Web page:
David Stein: Between the skin, that flabby skin, and the muscles is a lot of fluid.

Narrator: This is David Stein, a deep-sea-fish biologist who was lucky enough to dissect 19 blobfishes in the 1970s. Blobfish look blobby because they are full of water. Under their skin, blobfish have a thick layer of gelatinous flesh that floats outside their muscles.

Stein: If you pick up a blobfish by the tail, then it kind of flows to the head.

Narrator: This water-filled, Jell-O-like layer allows the blobfish to stay somewhat buoyant, which is important because blobfishes don’t have a swim bladder.

Stein: And fishes that have swim bladders are able to adjust their buoyancy. They can secrete gas into the swim bladder or remove it. A fish that lives on the bottom doesn’t need to be able to maintain its buoyancy.

Narrator: So, the Jell-O layer isn’t a perfect substitute, but the blobfish doesn’t need to be a strong swimmer. The predator has a highly specialized hunting strategy that’s perfect for the rocky barrens of the deep sea.

Stein: It just sits there and waits for dinner to come by.

Narrator: If all you do is sit, you don’t need much under your skin. Just watery tissue, some yellow pockets of fat, and a smidgen of muscle. In case you hadn’t guessed, blobfishes aren’t exactly yoked. They have very little red muscle, the kind that allows you, a human, to run a mile or a tuna fish to migrate across oceans. Instead, blobfish have a lot of white muscle, which allows them to swim in short bursts and lunge at prey that on occasion ramble by.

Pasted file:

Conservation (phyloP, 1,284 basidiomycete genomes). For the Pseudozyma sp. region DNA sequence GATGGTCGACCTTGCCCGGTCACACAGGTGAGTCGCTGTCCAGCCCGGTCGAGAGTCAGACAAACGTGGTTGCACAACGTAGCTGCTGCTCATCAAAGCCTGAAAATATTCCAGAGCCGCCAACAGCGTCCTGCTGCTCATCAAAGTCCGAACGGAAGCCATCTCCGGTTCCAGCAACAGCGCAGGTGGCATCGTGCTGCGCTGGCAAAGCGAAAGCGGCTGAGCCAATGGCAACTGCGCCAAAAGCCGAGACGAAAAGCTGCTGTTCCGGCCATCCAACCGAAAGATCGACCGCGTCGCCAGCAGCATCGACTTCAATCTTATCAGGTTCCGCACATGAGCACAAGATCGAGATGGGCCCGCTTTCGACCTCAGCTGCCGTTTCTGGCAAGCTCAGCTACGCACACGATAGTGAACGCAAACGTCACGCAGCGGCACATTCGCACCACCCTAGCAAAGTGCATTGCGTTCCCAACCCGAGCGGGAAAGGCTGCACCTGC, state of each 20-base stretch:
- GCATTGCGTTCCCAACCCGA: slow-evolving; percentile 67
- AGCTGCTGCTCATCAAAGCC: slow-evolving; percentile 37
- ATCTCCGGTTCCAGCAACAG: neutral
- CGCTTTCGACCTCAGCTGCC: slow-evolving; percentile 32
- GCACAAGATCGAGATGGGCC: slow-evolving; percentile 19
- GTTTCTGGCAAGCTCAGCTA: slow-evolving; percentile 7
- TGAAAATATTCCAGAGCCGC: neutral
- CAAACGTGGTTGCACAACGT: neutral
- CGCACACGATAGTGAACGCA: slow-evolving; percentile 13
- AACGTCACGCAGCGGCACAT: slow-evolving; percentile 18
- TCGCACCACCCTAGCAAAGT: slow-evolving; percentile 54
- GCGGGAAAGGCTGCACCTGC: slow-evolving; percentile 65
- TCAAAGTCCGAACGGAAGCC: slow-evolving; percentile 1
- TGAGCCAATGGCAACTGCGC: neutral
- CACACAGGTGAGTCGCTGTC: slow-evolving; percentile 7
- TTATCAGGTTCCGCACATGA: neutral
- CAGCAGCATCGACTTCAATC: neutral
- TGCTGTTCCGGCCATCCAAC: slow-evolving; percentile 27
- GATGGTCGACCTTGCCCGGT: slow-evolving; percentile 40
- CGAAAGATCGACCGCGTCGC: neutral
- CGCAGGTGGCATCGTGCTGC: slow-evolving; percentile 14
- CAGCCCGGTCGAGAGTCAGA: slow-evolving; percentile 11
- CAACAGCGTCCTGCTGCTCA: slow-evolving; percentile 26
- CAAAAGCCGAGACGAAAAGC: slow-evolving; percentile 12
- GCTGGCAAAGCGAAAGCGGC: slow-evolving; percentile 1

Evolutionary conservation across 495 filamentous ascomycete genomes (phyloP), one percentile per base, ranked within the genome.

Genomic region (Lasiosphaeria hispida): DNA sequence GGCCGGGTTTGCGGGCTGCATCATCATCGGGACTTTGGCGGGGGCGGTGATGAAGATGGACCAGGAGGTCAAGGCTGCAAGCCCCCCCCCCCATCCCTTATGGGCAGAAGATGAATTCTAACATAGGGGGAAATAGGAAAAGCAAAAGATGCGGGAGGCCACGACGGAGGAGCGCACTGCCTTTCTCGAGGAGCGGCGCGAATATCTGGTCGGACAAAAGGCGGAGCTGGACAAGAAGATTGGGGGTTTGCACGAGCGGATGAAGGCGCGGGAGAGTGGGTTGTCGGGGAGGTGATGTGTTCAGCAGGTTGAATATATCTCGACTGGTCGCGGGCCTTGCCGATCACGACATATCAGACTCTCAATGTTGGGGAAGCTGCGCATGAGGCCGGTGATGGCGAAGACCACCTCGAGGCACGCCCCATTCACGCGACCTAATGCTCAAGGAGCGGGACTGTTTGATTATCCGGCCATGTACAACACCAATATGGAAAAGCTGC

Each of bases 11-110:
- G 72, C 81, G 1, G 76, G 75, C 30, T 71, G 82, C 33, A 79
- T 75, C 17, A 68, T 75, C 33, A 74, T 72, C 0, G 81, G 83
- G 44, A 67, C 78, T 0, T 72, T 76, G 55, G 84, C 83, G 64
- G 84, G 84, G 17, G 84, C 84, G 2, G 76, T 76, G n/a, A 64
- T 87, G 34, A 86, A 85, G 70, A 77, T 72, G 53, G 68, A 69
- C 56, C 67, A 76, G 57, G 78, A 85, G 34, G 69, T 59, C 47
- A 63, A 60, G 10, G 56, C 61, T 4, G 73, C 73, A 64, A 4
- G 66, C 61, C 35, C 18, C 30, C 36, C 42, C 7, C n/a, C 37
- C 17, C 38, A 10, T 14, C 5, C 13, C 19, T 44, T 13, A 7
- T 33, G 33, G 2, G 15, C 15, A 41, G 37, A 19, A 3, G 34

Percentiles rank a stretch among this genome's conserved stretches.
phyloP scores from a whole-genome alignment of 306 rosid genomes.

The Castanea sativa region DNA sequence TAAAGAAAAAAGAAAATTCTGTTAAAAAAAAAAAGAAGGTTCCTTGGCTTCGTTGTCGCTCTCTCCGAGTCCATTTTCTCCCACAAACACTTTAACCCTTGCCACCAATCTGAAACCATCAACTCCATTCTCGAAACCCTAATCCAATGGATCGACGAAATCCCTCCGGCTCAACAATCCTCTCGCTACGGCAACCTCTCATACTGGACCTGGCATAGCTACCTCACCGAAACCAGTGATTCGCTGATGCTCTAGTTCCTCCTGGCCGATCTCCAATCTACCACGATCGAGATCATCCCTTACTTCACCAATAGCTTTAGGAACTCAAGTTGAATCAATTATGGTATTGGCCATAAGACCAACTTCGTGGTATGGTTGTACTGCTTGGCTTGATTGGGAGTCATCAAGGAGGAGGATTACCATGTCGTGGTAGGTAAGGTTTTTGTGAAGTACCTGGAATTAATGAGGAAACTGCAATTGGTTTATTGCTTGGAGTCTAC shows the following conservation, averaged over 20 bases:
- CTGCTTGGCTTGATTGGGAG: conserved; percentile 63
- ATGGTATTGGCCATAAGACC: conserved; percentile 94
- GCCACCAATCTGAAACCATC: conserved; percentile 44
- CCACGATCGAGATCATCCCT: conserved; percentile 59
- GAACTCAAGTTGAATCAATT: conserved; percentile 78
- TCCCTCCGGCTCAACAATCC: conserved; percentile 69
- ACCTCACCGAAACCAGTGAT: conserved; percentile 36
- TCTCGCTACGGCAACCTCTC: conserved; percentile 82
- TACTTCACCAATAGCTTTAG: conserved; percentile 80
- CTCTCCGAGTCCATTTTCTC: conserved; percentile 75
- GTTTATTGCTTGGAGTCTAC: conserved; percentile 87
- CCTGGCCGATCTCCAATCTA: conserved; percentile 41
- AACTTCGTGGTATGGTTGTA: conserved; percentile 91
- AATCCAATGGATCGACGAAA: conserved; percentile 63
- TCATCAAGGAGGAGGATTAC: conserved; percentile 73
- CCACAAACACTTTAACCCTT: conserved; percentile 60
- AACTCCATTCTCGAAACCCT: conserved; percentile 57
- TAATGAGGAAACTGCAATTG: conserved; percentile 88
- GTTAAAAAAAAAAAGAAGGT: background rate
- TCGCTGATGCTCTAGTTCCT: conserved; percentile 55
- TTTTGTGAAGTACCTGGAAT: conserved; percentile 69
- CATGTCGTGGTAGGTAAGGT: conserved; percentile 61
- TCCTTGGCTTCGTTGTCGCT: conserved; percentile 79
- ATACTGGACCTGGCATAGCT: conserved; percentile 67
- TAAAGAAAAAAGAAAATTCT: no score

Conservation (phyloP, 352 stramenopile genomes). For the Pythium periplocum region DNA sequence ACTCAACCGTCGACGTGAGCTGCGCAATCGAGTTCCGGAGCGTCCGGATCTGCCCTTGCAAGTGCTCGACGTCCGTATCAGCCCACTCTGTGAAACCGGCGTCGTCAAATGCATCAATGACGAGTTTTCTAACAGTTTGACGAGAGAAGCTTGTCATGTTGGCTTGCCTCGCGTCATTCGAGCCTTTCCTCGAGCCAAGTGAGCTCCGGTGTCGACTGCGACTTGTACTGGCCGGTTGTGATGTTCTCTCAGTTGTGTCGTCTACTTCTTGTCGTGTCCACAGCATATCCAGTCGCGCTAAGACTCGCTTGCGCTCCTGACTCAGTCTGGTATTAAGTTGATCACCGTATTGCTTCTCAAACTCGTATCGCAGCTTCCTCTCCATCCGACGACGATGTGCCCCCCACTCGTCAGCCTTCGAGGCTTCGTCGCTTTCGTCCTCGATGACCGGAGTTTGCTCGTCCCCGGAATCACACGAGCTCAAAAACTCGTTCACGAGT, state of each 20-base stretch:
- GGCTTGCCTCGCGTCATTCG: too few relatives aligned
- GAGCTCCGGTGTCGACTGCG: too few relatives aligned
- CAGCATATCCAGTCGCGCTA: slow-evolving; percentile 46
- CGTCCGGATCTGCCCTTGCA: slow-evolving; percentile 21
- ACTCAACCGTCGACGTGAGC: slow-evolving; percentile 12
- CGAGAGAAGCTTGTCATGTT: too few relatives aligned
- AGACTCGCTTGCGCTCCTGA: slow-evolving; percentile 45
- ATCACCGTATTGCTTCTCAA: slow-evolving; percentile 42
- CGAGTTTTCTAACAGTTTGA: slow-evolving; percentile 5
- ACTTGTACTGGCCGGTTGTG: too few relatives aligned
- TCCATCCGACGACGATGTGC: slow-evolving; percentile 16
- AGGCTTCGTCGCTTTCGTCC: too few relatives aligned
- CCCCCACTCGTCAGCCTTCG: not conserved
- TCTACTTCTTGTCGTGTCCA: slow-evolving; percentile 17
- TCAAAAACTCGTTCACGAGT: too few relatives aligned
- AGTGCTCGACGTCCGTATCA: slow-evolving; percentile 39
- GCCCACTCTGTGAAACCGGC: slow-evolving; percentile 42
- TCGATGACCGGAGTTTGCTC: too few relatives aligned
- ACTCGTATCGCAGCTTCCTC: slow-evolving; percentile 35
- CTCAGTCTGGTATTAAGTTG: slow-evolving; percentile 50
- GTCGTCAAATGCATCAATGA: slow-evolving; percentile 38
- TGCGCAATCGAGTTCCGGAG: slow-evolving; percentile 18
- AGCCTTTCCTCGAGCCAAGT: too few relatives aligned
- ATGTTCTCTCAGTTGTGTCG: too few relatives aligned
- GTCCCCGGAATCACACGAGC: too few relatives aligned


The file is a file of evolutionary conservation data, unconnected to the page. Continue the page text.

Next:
This is a baby blobfish. It’s a cleared and stained specimen, meaning all its tissue has been dissolved to show only the bones and cartilage. Those thin red lines you see, they’re the blobfish’s bones dyed red. If you’re having trouble seeing the bones, you’re not the only one. Blobfish have poorly ossified skeletons, meaning they’re thinner and more fragile than the bones of most shallow-water fish. This is another handy deep-sea adaptation, as it takes a lot of precious energy to build strong bones.

But the blobfish saves its energy to develop what might be the most important bone in its body: its jaws, which also happened to be the reason it looks so gloomy. The fish needs enormous jaws so it can snap up any prey that passes by and swallow it whole, maybe even smacking its blubbery lips as it eats. And that brings us to its stomach. If you’re the kind of creature that eats anything that swims by, some surprising things can wind up in your stomach. Stein found a wide range of foods and not-foods in the blobfish he dissected. Fish, sea pens, brittle stars, hermit crabs, an anemone, a plastic bag, and also lots of rocks.

Stein: Their stomach contents kind of bear out the fact that they’re probably not too bright.

Narrator: He also found octopus beaks, the cephalopods’ hard, indigestible jaws. This means that one of the world’s flabbiest fishes has been able to eat one of the sea’s most cunning predators. If you’re surprised, just think about the blobfish’s thick skin. What would it be harder to grab in a fight: a sack of bones or a sack of Jell-O? Stein suspects it might be the latter.

Stein: If the skin is loose, perhaps the suckers can’t really get a good grip on it.

Narrator: Stein found sucker marks across the blobfish’s body, a hint that the fish might’ve been in some deep-sea fights. So while all of this Jell-O might look a little unconventional, well, it seems to have served its purpose. The blobfish is perfectly suited to life in the deep sea, where beauty standards are probably quite different. After all…

Stein: Ugly is kind of in the eye of the beholder.

Read the original article on Business Insider